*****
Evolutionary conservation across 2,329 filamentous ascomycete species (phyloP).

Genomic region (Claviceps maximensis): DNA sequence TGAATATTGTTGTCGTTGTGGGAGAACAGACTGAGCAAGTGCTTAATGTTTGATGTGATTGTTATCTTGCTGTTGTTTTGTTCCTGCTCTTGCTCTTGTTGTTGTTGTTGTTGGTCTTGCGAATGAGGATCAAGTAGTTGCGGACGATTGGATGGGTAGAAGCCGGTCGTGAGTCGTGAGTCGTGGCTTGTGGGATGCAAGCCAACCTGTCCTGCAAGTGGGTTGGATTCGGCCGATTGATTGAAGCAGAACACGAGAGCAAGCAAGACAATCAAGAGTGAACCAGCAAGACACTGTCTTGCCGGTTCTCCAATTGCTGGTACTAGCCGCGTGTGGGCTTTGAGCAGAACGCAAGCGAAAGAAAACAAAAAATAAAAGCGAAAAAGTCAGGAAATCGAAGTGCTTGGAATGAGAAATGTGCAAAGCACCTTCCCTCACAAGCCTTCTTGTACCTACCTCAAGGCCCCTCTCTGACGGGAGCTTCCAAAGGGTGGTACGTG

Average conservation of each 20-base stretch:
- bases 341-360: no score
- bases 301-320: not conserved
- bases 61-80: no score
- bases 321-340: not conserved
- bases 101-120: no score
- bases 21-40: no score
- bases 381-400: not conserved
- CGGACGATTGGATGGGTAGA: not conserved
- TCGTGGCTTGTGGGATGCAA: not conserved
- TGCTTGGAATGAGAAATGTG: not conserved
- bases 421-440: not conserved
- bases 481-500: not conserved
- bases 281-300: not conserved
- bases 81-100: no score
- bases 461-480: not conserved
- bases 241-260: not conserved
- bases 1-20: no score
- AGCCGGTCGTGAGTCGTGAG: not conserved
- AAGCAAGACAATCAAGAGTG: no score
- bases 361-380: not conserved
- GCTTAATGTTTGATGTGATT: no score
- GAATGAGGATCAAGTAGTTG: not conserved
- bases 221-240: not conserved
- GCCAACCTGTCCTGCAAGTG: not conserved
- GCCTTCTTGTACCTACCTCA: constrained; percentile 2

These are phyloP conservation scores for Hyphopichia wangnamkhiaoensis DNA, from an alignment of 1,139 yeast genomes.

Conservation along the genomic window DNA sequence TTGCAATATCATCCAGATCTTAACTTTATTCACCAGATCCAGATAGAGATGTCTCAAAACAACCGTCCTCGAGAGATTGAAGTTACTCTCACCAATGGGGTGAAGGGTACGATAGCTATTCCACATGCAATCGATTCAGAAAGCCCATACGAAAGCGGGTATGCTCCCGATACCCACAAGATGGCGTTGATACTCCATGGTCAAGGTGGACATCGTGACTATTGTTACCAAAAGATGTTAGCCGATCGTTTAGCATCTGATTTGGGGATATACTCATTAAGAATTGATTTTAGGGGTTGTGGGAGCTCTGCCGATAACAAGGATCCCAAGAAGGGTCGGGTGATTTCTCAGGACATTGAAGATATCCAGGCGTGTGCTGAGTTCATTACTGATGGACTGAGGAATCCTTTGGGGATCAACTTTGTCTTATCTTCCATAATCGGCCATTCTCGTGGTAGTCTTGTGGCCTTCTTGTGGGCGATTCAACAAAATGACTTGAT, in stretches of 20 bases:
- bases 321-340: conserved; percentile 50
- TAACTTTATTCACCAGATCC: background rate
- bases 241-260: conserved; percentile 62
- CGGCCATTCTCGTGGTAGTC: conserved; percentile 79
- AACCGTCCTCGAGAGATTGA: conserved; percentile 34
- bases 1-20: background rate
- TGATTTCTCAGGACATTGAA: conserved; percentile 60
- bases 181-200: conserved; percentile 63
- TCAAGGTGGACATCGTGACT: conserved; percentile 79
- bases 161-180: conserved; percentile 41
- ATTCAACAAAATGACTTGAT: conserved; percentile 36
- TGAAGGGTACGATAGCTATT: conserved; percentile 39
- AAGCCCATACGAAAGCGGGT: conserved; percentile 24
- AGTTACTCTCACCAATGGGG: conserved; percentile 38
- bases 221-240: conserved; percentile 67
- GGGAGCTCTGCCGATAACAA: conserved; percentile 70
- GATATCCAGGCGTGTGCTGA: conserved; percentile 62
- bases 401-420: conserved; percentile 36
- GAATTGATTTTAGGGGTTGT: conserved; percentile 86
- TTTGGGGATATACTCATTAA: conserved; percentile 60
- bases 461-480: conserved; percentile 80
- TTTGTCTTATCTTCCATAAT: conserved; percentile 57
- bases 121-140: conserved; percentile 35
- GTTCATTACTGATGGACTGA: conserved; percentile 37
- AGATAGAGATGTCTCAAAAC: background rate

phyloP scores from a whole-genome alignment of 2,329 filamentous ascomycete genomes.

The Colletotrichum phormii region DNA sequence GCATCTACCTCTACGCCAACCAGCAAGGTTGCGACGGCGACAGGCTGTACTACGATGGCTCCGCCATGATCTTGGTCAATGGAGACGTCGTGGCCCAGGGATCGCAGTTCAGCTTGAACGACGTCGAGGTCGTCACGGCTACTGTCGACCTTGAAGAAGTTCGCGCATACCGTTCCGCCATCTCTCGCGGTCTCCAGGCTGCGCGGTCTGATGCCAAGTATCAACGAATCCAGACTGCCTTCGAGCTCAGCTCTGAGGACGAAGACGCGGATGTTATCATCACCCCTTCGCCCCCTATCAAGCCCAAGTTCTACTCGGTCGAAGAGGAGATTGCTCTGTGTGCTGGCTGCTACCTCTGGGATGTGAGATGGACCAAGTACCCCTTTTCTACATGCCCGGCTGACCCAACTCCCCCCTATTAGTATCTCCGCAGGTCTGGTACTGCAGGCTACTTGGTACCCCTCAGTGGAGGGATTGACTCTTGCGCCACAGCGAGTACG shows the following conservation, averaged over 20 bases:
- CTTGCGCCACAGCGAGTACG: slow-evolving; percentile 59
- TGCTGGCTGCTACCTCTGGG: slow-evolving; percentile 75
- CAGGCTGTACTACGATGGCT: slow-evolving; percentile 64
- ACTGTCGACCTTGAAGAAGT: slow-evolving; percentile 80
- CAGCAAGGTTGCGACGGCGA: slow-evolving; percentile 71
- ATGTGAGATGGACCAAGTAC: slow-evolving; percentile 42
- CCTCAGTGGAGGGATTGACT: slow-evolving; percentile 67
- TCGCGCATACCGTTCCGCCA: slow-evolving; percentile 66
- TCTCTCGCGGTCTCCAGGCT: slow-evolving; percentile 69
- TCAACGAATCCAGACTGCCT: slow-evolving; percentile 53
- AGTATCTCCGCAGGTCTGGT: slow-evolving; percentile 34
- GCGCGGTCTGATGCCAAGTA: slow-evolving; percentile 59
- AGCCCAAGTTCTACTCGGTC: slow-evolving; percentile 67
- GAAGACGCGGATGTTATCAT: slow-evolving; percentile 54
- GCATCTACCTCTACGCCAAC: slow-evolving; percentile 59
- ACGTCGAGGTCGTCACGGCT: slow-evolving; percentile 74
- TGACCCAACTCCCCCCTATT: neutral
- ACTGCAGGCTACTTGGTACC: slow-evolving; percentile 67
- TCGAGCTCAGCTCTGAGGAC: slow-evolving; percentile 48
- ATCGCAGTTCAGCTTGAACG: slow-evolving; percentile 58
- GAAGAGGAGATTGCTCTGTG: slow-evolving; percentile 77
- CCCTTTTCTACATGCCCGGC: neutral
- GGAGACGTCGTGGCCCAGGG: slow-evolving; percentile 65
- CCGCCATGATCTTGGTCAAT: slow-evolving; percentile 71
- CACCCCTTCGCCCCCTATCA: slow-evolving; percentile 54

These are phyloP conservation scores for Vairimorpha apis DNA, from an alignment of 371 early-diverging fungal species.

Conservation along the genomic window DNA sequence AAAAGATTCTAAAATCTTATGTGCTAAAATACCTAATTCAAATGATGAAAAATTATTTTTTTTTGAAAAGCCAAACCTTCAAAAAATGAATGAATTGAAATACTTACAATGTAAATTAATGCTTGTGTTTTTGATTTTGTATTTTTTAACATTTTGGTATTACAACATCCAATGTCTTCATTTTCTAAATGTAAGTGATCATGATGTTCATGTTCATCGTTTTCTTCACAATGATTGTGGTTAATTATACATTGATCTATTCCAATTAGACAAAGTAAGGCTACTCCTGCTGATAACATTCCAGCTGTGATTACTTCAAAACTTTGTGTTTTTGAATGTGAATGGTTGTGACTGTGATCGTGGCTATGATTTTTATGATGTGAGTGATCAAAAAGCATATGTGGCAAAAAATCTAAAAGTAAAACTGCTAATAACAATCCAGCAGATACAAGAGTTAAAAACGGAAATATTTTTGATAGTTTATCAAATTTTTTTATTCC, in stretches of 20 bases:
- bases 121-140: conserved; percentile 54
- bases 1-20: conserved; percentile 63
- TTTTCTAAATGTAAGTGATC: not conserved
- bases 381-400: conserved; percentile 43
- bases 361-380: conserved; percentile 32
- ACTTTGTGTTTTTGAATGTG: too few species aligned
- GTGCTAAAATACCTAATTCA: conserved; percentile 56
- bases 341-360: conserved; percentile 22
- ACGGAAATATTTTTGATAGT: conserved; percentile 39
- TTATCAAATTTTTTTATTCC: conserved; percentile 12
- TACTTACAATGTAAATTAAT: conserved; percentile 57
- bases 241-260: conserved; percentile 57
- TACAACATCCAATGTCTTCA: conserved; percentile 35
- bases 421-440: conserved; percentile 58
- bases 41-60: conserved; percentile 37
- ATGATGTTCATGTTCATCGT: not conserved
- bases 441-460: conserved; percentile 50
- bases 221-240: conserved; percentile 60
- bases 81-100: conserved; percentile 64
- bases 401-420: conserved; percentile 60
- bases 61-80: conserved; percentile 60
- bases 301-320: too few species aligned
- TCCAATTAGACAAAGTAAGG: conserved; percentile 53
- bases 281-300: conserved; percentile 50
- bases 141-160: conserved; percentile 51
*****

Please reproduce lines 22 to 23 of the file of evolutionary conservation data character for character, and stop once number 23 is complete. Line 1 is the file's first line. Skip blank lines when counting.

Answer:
- AAGCAAGACAATCAAGAGTG: no score
- bases 361-380: not conserved